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Wednesday, July 10, 2013

Maxine (cont)

Maxine lights up at the chance to explain. "An official party girl is hired by liquor companies to entertain and wait on men at parties sponsored by the company. We wore short skirts and revealing tops and flirted," she says, pushing to allow a wry smile. "We weren't allowed to have sex or go home with the guys. We could only flirt, you know, have fun."
"How many liquor companies did you do this for?"
"About three."

A common way people hide their sexual anger is through the cognitive distortion called "minimization." Maxine's minimization of being a "party girl" keeps her out of touch with the shame behind her sexualized anger. When Maxine dresses provocatively at the alcohol-driven parties, she covertly expresses sexual feelings, which she denies in order to avoid feeling the shame that sexuality carries. Maxine's sexualized anger makes her feel powerful and in control, and she does not want to stop. When she complains that men are always hitting on her, sounding like a coy, self-proclaimed victim, she enjoys the pleasure of innocent righteousness.

"What was it like being a party girl?" I ask.
"It was GREAT," she gushes, her eyes dancing with blissful reverie.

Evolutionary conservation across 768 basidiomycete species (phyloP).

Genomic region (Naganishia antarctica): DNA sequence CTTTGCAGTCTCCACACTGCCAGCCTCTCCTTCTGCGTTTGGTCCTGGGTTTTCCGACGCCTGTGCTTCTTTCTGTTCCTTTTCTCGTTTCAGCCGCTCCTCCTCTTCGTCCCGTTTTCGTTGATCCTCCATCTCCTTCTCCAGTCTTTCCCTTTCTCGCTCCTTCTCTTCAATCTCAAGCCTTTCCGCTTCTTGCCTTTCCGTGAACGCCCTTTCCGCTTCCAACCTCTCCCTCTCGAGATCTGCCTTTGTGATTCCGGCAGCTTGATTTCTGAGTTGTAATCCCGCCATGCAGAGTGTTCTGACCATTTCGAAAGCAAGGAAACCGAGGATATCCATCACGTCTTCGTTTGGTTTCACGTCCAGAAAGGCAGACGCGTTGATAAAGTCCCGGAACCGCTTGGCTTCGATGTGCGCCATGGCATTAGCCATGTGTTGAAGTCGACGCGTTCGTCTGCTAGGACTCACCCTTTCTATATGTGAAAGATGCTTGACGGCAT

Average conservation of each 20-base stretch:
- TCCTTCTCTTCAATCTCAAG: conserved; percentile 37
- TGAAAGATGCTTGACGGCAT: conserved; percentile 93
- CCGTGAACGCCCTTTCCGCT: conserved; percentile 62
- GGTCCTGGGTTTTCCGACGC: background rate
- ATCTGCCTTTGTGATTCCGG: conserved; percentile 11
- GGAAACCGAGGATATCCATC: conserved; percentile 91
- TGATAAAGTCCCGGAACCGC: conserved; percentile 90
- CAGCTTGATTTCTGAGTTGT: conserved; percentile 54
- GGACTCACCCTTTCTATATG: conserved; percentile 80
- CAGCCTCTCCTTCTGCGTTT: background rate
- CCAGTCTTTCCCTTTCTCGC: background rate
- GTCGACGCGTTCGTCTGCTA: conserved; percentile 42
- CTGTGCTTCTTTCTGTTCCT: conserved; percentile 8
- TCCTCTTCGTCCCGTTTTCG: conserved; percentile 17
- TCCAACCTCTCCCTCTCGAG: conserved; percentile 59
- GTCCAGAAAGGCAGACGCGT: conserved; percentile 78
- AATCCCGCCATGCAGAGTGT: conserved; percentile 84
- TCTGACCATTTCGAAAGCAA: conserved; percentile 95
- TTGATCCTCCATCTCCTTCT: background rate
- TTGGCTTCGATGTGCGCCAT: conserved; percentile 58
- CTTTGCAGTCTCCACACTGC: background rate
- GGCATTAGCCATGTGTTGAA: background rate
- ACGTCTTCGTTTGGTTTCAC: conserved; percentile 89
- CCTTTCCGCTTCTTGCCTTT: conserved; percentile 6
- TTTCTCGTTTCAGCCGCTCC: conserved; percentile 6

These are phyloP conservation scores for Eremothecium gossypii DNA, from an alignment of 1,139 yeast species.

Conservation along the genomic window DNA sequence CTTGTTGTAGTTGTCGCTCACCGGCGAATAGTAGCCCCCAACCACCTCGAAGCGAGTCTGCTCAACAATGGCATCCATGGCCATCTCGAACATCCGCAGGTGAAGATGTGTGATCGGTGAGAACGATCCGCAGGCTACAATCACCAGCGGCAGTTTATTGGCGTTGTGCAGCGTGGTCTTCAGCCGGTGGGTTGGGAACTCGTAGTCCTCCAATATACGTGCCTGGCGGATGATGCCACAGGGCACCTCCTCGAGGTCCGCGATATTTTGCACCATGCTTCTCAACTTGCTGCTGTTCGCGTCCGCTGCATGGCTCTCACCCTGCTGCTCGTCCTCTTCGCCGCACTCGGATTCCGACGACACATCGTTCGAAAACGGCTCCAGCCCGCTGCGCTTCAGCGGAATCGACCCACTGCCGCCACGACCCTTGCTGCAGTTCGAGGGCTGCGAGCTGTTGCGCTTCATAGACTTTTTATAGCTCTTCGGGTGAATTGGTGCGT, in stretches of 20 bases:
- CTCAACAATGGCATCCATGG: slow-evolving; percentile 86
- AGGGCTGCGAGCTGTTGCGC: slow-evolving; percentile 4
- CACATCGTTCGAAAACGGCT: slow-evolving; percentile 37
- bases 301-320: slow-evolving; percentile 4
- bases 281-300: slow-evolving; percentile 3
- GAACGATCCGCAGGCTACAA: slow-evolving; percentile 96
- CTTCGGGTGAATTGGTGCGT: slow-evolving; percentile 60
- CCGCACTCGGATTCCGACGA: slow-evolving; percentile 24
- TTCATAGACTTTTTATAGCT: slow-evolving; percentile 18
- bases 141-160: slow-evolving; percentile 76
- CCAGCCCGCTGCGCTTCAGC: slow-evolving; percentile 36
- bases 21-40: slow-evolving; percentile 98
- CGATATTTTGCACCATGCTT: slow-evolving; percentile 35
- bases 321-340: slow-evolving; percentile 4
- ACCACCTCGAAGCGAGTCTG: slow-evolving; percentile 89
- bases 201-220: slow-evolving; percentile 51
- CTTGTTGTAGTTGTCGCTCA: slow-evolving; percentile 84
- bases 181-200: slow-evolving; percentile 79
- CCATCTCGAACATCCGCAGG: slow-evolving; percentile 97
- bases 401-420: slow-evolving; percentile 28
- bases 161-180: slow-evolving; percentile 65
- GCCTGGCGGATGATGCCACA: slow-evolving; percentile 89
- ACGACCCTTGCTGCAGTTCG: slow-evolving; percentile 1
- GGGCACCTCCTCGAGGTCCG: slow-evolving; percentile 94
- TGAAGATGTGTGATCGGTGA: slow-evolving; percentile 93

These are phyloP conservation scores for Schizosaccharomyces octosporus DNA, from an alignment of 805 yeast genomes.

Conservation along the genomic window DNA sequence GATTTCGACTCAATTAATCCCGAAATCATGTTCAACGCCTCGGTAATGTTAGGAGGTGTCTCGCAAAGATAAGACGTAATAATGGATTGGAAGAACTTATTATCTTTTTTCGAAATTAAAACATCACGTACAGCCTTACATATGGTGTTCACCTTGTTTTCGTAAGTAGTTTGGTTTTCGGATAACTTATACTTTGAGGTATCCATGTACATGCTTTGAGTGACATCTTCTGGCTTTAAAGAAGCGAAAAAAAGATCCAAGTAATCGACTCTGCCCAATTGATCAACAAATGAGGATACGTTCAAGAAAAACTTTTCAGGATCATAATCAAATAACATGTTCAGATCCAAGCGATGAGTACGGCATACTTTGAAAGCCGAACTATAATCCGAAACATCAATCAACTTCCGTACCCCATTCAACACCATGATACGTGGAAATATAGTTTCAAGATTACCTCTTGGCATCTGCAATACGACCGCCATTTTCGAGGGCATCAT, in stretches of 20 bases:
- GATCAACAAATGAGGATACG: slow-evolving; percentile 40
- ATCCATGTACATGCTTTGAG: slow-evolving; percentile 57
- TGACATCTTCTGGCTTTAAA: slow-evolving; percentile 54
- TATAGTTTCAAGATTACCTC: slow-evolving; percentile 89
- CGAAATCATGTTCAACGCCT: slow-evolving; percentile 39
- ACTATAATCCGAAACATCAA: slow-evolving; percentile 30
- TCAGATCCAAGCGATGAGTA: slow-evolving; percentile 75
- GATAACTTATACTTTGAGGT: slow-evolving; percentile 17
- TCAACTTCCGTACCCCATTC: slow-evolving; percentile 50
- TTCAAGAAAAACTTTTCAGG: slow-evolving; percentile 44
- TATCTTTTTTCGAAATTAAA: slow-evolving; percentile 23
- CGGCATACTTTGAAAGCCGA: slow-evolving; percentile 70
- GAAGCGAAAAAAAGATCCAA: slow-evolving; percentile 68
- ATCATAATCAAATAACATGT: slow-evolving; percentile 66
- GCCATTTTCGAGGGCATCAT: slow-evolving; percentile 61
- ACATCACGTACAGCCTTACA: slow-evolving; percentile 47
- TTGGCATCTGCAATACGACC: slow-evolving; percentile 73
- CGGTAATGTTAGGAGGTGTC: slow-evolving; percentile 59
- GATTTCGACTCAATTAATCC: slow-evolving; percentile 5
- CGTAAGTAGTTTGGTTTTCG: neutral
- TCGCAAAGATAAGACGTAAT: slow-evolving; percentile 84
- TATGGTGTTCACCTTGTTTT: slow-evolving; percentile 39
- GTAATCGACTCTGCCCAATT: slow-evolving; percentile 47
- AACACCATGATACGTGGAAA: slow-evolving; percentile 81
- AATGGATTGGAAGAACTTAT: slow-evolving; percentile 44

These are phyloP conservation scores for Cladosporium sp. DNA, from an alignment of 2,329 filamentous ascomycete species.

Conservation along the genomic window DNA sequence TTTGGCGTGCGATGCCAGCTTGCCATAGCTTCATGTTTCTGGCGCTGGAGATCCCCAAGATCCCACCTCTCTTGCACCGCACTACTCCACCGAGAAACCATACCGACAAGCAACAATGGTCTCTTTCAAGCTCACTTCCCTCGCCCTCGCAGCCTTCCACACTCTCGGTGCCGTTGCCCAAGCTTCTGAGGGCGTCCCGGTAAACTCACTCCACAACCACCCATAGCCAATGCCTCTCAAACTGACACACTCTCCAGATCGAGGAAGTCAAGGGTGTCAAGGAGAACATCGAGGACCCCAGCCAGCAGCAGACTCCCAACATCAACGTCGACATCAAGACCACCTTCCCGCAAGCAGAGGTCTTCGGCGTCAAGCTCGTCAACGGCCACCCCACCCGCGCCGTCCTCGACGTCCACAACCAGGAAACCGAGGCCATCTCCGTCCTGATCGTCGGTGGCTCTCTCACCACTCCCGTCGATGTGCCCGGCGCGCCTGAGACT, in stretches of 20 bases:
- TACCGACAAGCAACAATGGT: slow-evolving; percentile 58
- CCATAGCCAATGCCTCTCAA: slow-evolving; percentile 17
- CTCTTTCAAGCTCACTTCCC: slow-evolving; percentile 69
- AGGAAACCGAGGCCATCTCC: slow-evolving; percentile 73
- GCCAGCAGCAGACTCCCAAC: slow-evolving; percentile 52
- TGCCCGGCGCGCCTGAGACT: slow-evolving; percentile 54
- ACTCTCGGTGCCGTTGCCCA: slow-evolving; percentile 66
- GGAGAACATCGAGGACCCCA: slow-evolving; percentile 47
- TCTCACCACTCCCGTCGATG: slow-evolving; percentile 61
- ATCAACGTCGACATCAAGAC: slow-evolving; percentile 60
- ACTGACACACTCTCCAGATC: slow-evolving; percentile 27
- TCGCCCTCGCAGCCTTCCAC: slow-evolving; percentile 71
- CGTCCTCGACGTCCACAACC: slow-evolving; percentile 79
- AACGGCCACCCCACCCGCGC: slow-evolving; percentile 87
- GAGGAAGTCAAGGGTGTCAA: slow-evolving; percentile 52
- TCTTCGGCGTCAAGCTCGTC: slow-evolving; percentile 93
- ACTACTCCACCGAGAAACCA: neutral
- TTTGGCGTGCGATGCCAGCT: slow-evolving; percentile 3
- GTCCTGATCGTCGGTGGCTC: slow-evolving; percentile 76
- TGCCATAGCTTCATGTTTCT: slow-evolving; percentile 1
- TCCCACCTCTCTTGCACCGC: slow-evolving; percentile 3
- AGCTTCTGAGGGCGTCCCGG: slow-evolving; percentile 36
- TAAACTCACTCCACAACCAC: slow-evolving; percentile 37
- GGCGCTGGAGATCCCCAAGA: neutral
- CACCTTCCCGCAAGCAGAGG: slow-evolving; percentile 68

"But what was really going on? What were you really doing at these parties?" I press. Before I even complete my question, a male patient sitting next to Maxine begins to smirk and nod his head.
"What do you think was going on?" I ask him.
"We call them prick teasers," he says.

Maxine's exuberant mood collapses like a helium balloon deflated by the painful truth of her behavior.

"It's called 'sexualized anger,'" I say with a pause. "My bet is that you were either overtly or covertly sexually traumatized as a child. Is that correct?"

There is a long, thoughtful pause as tears start to form in the corner of Maxine's eyes.

"It was my father," she says through a choked voice. "He always called me his 'sexy lady.'"
"How old were you when he said that?"
"I don't know," she says, pausing to take a mental inventory. "I guess as long as I can remember."
"How did you feel when he said that to you?" I ask.
"It made me feel special, I guess, but it felt kind of gross, too," she says, her voice trailing off.
"And angry?" I ask.
"Yes," she responds. "Yes," she says again, nodding her head, "Angry."

The "chase" is yet another form of acting out through passive-aggressive sexualized anger. When Maxine was a young girl, her father sexually objectified her. Although Maxine craved the attention, it was ultimately traumatizing. In order to get attention from her dad, she discovered she had to be "sexy."

As a little girl, Maxine was clueless as to the meaning of "sexy," but she was desperate and determined to find out. Vigilantly, she watched for clues, and they were not hard to find. Flirting with large-breasted, wasp-waisted women in tight, skimpy clothes was Dad's operating procedure. It became Maxine's sexual template. 

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